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نَردِ خاطرهها؛ انعكاسهاي اينهماني
عوامل تداعيگرِ تصادفي، نقش مهمي در احضار خاطرههاي ما دارند، همانگونه كه مواجههي اتفاقي با انعكاس تصويرمان در آينه يا ويترينِ مغازه. يك عكس از دهسالگي يا بيستسالگي تا چه اندازه هويت دهساله يا بيستسالهي ما را تصوير ميكند؟ واكنش مخاطب در مواجهه با عكسي از خاطرهاي از ما چگونه بر اين هويت اثر ميگذارد؟ اين نمايشگاه پيشنهادي است براي تعامل مخاطب، به عنوان يكي از عوامل تصادفي، در شكلدهي به هويتي كه ميان خاطرهها پنهان مانده است.
Backgammon of Memories; Reflections on my Reflections
Random associations conjure up memories, the way a chance encounter with a reflection of our image in a mirror or a shop window does. How would a picture of our tenth or twentieth birthday depict the identity of a ten- or twenty-year old? How would a viewer’s reaction, seeing a picture of our memory, affect that identity? This exhibition invites the viewer’s interaction to shape an identity hidden within layers upon layers of memories.
سيامك دلزنده، متولد 1352 تهران، عكاس و منتقد هنري، فارغ التحصيل رشتههاي عكاسي و تاريخ هنر از دانشكدهي هنرهاي زيباي دانشگاه كنكوردياي كاناداست. سابقهي حضور در چندين جشنوارهي هنري و نمايشگاههاي گروهي و انفرادي در شهرهاي مونترآل و تورونتو را در كارنامهي هنري خود دارد. از سال 1388 تا امروز، در مجلههاي تنديس و حرفههنرمند، نقدها و مقالههاي تحليلي دربارهي هنرتجسمي منتشر كرده است.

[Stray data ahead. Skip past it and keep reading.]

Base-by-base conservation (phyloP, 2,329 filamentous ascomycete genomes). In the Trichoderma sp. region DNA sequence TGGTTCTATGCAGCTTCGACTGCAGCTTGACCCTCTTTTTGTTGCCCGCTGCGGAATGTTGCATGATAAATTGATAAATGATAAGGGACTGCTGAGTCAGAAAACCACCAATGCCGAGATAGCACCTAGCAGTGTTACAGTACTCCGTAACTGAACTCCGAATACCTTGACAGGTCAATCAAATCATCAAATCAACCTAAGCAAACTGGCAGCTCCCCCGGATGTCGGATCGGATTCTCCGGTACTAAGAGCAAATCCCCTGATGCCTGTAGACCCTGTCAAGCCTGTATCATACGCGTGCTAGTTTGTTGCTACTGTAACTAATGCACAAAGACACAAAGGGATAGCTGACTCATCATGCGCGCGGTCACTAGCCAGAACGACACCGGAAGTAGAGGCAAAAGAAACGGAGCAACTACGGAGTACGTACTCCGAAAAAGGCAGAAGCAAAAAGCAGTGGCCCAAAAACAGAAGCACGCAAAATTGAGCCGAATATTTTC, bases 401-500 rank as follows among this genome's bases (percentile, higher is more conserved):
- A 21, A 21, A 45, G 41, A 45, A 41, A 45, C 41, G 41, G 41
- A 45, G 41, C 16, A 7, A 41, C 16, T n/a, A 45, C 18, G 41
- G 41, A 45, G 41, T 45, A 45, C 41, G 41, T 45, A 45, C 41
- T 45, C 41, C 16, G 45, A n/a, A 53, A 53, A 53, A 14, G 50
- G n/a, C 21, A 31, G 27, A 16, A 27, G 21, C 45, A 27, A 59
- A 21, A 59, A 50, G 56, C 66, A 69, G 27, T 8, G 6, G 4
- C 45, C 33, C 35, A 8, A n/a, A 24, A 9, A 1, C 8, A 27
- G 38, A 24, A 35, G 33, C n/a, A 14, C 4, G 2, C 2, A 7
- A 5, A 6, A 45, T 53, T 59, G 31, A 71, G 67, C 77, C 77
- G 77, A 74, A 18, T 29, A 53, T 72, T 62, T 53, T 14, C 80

تازهترين آثار عكاسي خود را به صورت يك چيدمان تعاملي در گالري سين به نمايش گذاشته است. اين نمايشگاه تأملي است بر مفهوم «سلف پرتره» و رابطهي عكاسي و خاطره و نقش عامل تصادف.
1352، تولد، تهران
1379، ثبت نام از کسانی که سوار کشتی نشدهاند، مجموعه داستان، همراه با نويسندگان ديگر، نشر کلاغ، تهران
1382، کوچه بابل، مجموعه داستان، همراه با نويسندگان ديگر، نشر آرويج، تهران
1383 (2005)، شرکت در جشنواره هنری ARTMATTERS ، چيدمان عکس،مونترال، کانادا
1384 (2005)، Dans Leurs Dos، نمايشگاه انفرادی عکس، گالری π ، مونترال، کانادا
1385 (2006)، شركت در جشنواره هنري UNDER THE AZURE DOME، تورونتو، کانادا
1386ـ1387 (2007ـ2008)، چيدمان سقاخانه، ساختمان دانشگاه کنکورديا، مونترال، کانادا
1388 تا امروز، انتشار بيش از 15 مقاله و نقد هنري در نشريات تخصصي هنر، تهران
1390، گلدان مينگ، داستان بلند، نشر همآواز، تهران
1391، نَردِ خاطرهها؛ انعكاسهاي اينهماني، نمايشگاه انفرادي عكس و چيدمان، گالري سين، تهران